Testing justification for segment based relevant product market definition in merger control: evidence from Turkey
Journal of Competition Law and Economics
Oxford University Press
328 - 345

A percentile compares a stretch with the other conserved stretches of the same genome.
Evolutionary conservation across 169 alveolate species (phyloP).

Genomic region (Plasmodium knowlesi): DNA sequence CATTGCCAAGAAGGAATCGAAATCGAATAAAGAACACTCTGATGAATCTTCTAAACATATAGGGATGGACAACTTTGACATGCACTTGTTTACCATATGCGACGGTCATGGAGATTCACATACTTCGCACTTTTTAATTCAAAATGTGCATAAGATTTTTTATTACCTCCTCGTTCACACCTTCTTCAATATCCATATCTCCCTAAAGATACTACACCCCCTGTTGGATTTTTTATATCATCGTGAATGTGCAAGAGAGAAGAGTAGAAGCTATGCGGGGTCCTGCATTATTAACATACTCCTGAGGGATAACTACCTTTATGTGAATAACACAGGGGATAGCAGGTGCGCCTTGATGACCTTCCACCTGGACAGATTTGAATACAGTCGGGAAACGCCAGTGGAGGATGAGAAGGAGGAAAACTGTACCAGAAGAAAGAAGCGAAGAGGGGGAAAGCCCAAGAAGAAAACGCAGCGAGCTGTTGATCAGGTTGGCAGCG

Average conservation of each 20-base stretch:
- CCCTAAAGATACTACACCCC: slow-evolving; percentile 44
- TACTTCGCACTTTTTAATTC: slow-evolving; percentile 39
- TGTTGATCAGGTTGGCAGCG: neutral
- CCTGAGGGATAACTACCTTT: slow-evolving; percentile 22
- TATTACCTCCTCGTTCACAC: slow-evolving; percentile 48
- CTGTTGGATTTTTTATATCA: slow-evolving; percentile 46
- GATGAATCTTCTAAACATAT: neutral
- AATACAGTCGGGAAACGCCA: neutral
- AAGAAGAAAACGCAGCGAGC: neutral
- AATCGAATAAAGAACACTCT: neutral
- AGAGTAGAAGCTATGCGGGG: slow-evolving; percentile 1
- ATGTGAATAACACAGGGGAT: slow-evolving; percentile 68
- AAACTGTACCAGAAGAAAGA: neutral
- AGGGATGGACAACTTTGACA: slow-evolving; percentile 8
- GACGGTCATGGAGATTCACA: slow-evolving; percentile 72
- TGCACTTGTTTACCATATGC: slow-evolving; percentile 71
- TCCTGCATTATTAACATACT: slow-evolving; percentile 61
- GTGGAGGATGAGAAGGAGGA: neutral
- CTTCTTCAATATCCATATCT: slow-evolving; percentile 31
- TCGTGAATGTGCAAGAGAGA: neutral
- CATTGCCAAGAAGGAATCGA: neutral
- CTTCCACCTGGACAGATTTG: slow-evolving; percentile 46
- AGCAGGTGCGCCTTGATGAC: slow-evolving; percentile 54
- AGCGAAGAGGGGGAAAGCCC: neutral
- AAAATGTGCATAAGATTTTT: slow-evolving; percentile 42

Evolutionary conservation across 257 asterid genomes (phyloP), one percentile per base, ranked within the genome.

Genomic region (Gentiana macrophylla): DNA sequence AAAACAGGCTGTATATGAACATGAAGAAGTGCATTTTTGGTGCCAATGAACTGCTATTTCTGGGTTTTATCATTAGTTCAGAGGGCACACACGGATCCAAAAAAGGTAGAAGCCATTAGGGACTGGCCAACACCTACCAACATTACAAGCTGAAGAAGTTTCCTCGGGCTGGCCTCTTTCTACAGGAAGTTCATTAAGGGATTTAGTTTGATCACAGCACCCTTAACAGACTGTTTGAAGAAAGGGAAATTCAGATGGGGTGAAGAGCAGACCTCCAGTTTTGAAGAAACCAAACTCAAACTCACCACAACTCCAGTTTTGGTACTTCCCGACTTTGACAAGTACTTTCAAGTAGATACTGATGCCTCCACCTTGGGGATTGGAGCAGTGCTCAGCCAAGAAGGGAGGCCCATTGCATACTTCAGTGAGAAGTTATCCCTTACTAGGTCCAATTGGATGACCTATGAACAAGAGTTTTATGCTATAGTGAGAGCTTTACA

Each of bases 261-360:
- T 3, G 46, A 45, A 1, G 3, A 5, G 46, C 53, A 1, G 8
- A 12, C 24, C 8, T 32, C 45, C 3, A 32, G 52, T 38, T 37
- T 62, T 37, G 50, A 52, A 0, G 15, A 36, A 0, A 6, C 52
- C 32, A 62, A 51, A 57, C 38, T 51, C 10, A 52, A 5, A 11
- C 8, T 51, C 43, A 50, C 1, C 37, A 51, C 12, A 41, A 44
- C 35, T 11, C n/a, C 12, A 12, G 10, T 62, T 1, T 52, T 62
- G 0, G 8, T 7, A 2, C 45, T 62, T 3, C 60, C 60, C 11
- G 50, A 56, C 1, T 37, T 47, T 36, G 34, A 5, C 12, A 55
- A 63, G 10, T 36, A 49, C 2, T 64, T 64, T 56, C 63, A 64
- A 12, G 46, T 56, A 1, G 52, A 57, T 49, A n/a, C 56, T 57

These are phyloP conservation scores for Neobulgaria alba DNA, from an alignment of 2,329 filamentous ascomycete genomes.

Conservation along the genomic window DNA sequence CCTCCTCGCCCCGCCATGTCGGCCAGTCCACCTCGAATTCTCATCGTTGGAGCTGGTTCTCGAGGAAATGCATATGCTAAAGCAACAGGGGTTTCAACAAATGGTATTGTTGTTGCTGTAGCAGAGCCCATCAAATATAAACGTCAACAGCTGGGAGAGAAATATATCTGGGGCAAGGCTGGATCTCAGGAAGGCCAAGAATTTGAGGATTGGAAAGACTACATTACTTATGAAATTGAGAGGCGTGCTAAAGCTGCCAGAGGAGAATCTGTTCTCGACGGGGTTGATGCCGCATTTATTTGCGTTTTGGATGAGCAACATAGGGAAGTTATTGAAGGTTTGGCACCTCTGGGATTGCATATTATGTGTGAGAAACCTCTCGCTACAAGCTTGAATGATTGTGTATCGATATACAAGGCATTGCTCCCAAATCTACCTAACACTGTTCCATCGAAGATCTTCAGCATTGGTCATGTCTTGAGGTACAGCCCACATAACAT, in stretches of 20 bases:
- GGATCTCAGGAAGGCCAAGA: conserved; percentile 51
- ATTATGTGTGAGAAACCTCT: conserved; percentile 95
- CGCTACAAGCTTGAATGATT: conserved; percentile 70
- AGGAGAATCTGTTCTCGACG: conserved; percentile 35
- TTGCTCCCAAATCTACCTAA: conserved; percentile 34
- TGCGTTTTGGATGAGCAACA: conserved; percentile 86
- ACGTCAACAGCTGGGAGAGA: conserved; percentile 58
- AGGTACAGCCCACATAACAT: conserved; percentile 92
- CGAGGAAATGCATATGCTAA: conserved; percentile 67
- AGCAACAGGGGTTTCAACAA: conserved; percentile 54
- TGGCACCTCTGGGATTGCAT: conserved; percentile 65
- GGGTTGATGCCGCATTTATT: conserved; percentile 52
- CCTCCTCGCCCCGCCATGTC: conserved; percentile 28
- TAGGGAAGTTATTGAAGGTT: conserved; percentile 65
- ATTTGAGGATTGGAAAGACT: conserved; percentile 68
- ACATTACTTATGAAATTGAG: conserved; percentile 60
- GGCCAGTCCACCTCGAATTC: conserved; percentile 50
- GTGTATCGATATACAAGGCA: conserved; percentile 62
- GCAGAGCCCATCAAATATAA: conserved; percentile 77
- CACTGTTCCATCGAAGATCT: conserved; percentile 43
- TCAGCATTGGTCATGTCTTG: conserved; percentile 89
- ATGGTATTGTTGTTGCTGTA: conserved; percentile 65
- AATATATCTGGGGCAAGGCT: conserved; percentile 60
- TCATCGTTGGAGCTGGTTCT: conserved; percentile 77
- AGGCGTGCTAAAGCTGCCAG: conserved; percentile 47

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In this paper, we aim to investigate whether different segments of beer products can constitute a separate relevant product market within the framework of competition law. This question gained importance when the merger between Anheuser-Busch InBev and SABMiller became subject to a Phase II investigation by the Turkish Competition Authority in March 2016, which ultimately ended with an unconditional clearance decision, based on an intact "beer" market, recognizing that the relevant product market regarding beer brands in Turkey must be wider than the premium segment. To answer the research question above concerning relevant product market definition, we implement a Hypothetical Monopolist Test in two steps. In the first step, the aggregate price elasticity of demand for the premium segment is estimated econometrically by using a nested logit demand model. This model tests whether products in the same group are closer substitutes than products in different groups. We conclude that the correlation of beers within the same group is not statistically significant. Since the data in our study are obtained at the retail level, the price elasticity of demand at the brewer level is derived from the estimate at the retailer level by using very conservative assumptions with regard to the passthrough rates. In the second step, the hypothetical monopolist test is implemented by using the critical elasticity which is calculated by using the profit margins for the premium beer segment at brewer/supplier level under both 5 percent and 10 percent SSNIP. It is seen that the actual elasticity of demand for the premium segment is larger than the critical elasticity (in absolute value) under both scenarios. These findings show that the relevant product market regarding beer brands in Turkey must be wider than the premium segment. © The Author 2017. Published by Oxford University Press. All rights reserved.